Democratic senators want mask-wearing mandate included in negotiated COVID-19 relief package

"Making this mask-wearing mandate a part of that pandemic relief is an imperative; it's a moral imperative," Sen. Richard Blumenthal (D-Conn.) said at the news conference.

Published: December 4, 2020 3:57pm

Updated: December 4, 2020 6:07pm

Sen. Richard Blumenthal (D-Conn.) and Sen. Ed Markey (D-Mass.) want to see a "mask-wearing mandate" as part of the next coronavirus relief package that Congress passes.

"Our goal is going to be, you know, to work towards including it inside of the coronavirus relief package," Markey said during a news conference on Friday about the Encouraging Masks for All Act. "We think this is kind of common sense."

Congressional leaders and the White House are currently negotiating another coronavirus relief bill.

"Making this mask-wearing mandate a part of that pandemic relief is an imperative; it's a moral imperative," Blumenthal said at the news conference.

"And frankly, a political imperative," he added, "because the solution to this pandemic requires a comprehensive strategy, including mask-wearing, physical distancing, hand-washing, even as we move into a stage in addressing the pandemic that will enable more and more people to have vaccine. But this pandemic relief package is a good down payment. It's a next step, and the mask-wearing mandate should be a part of it."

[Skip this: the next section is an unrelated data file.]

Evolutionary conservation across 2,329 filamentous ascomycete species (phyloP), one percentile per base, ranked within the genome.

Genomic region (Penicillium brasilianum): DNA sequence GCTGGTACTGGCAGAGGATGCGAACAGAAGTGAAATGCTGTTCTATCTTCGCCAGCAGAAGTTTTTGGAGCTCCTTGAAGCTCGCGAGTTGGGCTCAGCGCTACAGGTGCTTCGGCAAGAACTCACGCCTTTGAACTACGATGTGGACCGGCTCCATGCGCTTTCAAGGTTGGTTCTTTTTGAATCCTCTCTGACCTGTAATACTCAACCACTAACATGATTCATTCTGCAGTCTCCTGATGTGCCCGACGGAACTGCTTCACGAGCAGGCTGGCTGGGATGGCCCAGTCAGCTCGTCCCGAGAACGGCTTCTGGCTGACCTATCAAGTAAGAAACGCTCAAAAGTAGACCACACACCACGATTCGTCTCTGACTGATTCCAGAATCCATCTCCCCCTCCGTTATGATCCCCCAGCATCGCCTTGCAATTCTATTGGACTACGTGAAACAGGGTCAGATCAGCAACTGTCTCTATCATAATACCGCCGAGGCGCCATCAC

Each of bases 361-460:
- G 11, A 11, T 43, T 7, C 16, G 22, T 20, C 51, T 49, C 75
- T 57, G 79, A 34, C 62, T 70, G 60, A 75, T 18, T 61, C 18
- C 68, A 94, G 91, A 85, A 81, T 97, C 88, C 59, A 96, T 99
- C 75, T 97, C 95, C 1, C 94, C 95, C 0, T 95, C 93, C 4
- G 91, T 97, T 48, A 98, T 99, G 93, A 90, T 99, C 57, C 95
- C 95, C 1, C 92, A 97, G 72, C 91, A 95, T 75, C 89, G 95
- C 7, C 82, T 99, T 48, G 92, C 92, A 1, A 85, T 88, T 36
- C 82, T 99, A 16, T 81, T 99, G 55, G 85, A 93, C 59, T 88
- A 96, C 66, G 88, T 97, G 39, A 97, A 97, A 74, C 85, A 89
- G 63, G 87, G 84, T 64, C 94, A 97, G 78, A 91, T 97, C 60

According to Markey's office, the Encouraging Masks for All Act would "encourage states to require the use of face masks in all public spaces and outside when one cannot maintain social distance."

The bill, which requires mask-wearing on federal property, includes an additional $5 billion for the Public Health and Social Services Emergency Fund that would be made available to the states that "implement masking requirements." 

It also includes $75 million for "grants to states for promotion of universal mask wearing."

The senators were asked for their response to Americans who argue that it's their constitutional right not to wear a mask.

"We do certain things with public safety, and people agree to do those things in order to participate in our society," said Sara Nelson, international president of the Association of Flight Attendants-CWA, AFL-CIO.

"So we have rules of the road for driving, for example, and people have to follow those requirements, including wearing a seatbelt, including not talking on your cell phone while you're driving," she said.

Blumenthal agreed with Nelson's assessment on public safety and constitutional rights related to the pandemic.

"In light of the Supreme Court's recent ruling on the constitutional freedom to attend church services, I think that ruling was in error with all due respect," he said.

"But the attending of worship or religious services, where there is a constitutional right to practice religion, is completely different from a public safety measure that applies to public transportation or public facilities, federal premises," he added. "There is no constitutional right to defy a public safety order in the midst of a pandemic. Zero constitutional right."

Markey and Blumenthal said there is no expiration date for the mask-wearing requirements in their legislation.

"I don't think there is any because, frankly, we're going to be in this pandemic for a while," Blumenthal said. "We don't know exactly how long."

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